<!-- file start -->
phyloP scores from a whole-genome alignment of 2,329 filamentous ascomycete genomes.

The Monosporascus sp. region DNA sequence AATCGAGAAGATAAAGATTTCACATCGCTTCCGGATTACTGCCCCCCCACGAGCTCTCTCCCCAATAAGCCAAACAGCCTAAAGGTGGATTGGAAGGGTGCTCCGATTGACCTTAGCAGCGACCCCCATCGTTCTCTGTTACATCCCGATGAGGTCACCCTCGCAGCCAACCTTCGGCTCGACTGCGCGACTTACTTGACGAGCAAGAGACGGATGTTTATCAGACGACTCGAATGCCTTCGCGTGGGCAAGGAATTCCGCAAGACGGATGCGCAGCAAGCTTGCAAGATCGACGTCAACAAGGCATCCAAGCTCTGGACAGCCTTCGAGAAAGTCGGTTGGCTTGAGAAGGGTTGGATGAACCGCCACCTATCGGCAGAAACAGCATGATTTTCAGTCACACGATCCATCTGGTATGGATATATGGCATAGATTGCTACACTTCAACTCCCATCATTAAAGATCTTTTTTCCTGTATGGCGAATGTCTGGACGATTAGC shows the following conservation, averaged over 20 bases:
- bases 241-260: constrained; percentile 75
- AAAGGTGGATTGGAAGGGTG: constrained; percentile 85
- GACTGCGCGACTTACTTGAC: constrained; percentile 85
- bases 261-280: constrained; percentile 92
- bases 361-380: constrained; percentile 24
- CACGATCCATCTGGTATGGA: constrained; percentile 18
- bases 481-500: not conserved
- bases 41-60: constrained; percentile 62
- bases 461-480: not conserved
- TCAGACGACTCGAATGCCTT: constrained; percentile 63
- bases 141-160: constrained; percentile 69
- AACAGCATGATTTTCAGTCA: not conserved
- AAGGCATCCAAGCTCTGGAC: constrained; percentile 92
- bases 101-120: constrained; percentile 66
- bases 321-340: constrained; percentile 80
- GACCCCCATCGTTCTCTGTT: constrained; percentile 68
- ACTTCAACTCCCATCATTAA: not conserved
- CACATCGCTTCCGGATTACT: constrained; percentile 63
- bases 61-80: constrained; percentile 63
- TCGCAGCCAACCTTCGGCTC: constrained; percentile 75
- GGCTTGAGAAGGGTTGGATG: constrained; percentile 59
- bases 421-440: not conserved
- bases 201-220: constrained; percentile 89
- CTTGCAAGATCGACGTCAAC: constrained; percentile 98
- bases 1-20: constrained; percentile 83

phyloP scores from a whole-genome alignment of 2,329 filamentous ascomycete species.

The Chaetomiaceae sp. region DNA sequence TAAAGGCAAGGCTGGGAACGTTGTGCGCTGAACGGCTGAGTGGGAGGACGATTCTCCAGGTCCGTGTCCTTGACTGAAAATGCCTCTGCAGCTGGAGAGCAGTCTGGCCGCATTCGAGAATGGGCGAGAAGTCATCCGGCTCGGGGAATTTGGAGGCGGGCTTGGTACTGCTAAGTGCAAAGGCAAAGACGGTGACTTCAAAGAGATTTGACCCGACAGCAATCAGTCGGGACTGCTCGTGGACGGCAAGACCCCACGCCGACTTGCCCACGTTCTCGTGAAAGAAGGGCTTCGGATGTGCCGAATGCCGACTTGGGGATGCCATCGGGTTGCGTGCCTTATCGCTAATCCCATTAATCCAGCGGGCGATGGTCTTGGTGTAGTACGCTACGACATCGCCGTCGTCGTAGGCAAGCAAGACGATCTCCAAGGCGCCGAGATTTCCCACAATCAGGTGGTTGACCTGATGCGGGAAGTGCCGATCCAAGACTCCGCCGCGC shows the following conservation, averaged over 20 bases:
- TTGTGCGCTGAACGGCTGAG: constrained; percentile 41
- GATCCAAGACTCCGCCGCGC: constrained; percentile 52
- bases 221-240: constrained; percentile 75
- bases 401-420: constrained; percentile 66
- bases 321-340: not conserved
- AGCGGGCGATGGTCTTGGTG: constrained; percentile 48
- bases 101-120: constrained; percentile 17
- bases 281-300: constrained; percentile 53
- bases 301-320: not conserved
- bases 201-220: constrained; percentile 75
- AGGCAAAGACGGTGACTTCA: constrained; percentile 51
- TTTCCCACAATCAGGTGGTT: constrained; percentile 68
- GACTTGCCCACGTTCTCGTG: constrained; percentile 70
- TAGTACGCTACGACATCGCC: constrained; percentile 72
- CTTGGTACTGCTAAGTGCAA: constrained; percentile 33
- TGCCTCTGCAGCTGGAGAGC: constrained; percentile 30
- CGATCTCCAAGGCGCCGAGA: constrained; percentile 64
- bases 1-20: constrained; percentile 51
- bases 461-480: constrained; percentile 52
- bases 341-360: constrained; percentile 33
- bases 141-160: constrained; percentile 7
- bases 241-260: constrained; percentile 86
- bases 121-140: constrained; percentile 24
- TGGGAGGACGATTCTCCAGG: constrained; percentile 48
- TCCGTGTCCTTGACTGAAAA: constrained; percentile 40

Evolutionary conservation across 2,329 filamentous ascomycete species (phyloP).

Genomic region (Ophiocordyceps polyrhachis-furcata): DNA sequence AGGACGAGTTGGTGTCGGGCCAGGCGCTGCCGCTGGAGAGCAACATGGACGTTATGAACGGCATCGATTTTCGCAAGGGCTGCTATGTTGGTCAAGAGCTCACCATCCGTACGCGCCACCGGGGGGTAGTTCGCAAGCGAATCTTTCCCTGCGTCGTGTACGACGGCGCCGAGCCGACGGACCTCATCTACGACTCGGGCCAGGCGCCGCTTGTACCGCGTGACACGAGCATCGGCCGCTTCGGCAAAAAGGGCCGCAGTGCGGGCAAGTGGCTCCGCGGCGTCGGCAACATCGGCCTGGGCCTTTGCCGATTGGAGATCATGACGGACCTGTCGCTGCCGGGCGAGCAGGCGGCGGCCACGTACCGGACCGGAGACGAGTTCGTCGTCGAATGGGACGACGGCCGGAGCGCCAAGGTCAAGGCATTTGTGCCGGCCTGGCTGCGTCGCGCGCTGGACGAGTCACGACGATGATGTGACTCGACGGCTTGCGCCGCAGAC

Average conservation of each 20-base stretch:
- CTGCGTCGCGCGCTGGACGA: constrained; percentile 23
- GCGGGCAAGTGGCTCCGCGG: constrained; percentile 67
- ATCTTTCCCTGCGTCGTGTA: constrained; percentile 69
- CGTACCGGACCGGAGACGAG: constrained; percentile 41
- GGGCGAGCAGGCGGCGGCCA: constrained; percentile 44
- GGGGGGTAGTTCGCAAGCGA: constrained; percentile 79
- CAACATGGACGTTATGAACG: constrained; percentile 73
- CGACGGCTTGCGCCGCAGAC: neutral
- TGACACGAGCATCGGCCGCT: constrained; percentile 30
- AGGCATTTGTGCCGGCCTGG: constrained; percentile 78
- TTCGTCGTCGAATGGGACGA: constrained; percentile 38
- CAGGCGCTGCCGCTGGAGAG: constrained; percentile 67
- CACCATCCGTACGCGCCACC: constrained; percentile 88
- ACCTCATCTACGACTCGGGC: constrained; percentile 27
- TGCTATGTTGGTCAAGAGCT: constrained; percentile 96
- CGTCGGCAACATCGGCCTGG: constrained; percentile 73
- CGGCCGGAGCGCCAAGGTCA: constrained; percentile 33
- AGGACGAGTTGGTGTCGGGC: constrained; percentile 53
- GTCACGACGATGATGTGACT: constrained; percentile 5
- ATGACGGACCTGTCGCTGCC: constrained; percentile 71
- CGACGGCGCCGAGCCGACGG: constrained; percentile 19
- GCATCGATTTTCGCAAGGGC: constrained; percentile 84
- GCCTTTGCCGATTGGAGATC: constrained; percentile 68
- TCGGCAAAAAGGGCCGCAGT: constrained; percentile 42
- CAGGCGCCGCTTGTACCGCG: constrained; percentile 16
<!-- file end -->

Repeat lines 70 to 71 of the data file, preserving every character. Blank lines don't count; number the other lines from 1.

- CACCATCCGTACGCGCCACC: constrained; percentile 88
- ACCTCATCTACGACTCGGGC: constrained; percentile 27